Scottish Queen's Bedchamber in Stirling Castle. Scotland, United Kingdom, Europe.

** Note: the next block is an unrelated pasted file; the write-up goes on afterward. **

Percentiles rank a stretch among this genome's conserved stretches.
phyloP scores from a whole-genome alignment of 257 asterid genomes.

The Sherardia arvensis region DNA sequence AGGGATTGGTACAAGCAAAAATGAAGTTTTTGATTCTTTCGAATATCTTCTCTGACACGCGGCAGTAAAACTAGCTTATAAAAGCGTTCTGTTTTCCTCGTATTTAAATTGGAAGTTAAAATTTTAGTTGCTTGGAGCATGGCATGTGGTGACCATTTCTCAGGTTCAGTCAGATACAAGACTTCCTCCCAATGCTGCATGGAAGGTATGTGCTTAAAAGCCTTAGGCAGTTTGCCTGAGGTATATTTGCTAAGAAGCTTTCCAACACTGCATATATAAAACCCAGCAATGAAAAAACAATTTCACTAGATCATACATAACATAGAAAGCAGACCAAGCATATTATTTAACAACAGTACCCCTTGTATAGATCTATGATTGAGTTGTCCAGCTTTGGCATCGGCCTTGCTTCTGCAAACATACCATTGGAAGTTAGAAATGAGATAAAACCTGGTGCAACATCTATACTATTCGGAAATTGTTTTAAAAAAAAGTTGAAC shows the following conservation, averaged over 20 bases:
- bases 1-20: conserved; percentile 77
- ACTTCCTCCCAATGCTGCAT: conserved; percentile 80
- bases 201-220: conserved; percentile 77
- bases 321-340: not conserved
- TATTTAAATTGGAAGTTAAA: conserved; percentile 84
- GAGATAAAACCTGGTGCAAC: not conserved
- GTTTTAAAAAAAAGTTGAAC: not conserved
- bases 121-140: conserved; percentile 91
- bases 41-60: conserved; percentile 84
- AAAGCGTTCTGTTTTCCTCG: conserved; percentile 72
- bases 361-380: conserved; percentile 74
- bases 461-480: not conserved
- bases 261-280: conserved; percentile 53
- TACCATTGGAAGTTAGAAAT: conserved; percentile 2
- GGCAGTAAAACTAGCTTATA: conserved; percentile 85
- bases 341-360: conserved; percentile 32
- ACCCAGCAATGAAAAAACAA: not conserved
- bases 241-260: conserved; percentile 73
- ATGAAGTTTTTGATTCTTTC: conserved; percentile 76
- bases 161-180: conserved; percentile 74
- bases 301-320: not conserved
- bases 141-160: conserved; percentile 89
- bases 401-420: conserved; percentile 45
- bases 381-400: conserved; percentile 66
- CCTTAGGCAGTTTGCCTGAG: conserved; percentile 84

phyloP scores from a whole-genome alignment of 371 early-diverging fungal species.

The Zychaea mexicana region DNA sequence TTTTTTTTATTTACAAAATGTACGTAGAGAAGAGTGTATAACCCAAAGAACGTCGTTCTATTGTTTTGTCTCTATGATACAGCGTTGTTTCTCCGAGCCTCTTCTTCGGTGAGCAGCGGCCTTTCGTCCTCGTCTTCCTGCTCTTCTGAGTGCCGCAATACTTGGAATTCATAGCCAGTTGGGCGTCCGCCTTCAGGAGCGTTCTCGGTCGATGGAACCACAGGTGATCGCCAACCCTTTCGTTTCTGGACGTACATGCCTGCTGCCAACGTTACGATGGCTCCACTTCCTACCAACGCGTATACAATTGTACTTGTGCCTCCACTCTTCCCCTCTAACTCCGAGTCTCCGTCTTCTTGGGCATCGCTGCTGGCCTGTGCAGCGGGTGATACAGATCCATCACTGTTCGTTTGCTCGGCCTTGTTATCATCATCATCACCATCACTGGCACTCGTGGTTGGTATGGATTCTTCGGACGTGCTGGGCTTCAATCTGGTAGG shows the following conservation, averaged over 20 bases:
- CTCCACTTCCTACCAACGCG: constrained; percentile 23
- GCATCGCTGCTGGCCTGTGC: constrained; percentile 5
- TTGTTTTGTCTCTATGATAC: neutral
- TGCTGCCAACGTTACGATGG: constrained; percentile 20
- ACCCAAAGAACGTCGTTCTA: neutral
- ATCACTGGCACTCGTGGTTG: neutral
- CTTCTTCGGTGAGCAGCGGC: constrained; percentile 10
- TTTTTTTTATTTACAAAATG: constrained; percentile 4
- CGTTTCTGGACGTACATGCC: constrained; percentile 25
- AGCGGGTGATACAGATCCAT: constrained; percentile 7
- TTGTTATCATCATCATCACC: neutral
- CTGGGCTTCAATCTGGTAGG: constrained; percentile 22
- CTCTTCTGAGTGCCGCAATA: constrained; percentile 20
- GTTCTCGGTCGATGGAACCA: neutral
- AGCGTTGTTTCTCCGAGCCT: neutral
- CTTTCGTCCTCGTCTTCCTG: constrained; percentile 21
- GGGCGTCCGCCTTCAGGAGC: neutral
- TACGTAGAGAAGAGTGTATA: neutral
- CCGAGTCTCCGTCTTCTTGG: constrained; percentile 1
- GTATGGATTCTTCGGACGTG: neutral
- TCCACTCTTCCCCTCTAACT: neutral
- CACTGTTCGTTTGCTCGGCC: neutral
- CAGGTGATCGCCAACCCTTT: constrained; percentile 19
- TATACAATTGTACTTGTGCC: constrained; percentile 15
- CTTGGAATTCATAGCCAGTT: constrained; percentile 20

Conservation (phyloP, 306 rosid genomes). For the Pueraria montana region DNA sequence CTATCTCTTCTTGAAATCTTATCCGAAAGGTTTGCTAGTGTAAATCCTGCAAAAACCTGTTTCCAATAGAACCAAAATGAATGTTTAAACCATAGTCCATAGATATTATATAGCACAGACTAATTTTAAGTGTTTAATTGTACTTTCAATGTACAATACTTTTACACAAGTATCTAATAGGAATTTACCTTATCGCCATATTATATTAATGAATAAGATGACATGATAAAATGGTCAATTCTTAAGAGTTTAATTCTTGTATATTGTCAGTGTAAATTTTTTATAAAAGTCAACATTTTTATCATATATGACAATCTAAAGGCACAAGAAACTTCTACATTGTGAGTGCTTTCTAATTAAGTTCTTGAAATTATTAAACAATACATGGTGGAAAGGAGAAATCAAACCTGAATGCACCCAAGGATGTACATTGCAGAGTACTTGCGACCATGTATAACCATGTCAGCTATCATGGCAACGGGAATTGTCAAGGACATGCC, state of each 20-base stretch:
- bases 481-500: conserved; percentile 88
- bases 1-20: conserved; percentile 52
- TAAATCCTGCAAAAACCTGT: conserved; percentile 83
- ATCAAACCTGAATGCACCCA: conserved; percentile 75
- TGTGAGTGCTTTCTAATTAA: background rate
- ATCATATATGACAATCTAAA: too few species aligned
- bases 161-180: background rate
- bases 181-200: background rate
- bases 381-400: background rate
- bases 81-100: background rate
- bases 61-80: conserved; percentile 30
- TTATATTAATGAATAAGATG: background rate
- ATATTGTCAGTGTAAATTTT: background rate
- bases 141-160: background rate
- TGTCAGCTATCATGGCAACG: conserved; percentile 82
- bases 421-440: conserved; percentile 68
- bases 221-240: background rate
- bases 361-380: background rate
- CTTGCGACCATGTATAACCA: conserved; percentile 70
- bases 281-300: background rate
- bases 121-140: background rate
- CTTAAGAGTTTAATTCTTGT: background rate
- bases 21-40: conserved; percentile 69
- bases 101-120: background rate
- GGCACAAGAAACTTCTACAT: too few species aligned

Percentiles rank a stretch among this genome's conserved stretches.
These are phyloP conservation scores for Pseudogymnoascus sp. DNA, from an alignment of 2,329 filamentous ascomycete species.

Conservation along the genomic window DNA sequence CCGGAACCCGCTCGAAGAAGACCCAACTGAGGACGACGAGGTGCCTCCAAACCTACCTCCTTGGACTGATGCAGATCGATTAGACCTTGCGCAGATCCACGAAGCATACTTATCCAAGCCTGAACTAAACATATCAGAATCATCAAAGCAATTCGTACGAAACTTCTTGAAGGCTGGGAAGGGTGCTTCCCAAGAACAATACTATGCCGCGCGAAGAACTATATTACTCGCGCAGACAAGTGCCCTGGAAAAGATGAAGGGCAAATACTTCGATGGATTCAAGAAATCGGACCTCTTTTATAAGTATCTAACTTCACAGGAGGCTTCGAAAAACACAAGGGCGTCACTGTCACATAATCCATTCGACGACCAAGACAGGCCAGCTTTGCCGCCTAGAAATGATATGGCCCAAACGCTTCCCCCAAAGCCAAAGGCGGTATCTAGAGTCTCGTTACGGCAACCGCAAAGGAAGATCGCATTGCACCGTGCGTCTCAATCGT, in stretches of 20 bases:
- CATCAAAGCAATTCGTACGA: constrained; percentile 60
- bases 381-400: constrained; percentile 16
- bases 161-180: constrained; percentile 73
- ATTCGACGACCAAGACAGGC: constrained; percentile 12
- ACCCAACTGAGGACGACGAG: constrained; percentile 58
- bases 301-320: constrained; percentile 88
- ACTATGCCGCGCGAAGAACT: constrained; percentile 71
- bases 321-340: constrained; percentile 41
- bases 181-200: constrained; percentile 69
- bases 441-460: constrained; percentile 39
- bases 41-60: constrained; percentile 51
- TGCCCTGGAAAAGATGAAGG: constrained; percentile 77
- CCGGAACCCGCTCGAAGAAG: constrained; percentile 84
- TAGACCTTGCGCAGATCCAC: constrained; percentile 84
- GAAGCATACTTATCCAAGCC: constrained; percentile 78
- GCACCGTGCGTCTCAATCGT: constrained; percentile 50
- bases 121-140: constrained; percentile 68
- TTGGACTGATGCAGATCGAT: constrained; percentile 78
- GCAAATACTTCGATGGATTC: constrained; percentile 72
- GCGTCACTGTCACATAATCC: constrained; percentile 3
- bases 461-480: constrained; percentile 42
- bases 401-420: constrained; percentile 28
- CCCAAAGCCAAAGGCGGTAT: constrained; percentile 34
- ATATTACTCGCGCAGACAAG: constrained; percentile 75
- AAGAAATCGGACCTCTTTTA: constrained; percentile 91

Scottish Queen's Bedchamber in Stirling Castle. The great state bed was symbolic, as Queen Mary of Guise slept in a small room nearby. Once the capital of Scotland, Stirling is visually dominated by Stirling Castle, in the United Kingdom, Europe. Historically, Stirling controlled a strategic position (until the 1890s) as the lowest bridging point of the River Forth before it broadens towards the Firth of Forth, making it the gateway to the Scottish Highlands. One of the principal royal strongholds of the Kingdom of Scotland, Stirling was created a royal burgh by King David I in 1130. Stirling Castle sits atop Castle Hill, an intrusive crag, which forms part of the Stirling Sill geological formation. Most of the stronghold's main buildings date from the 1400s and 1500s, when it peaked in importance. The outer defences fronting the town date from the early 1700s. Before the union with England, Stirling Castle was also one of the most used of the many Scottish royal residences, serving as both a palace and a fortress. Several Scottish Kings and Queens have been crowned at Stirling, including Mary, Queen of Scots in 1542, and others were born or died there. Stirling Castle has suffered at least eight sieges, including several during the Wars of Scottish Independence, with the last being in 1746, when Bonnie Prince Charlie unsuccessfully tried to take the castle.Add to Cart Add to Lightbox Download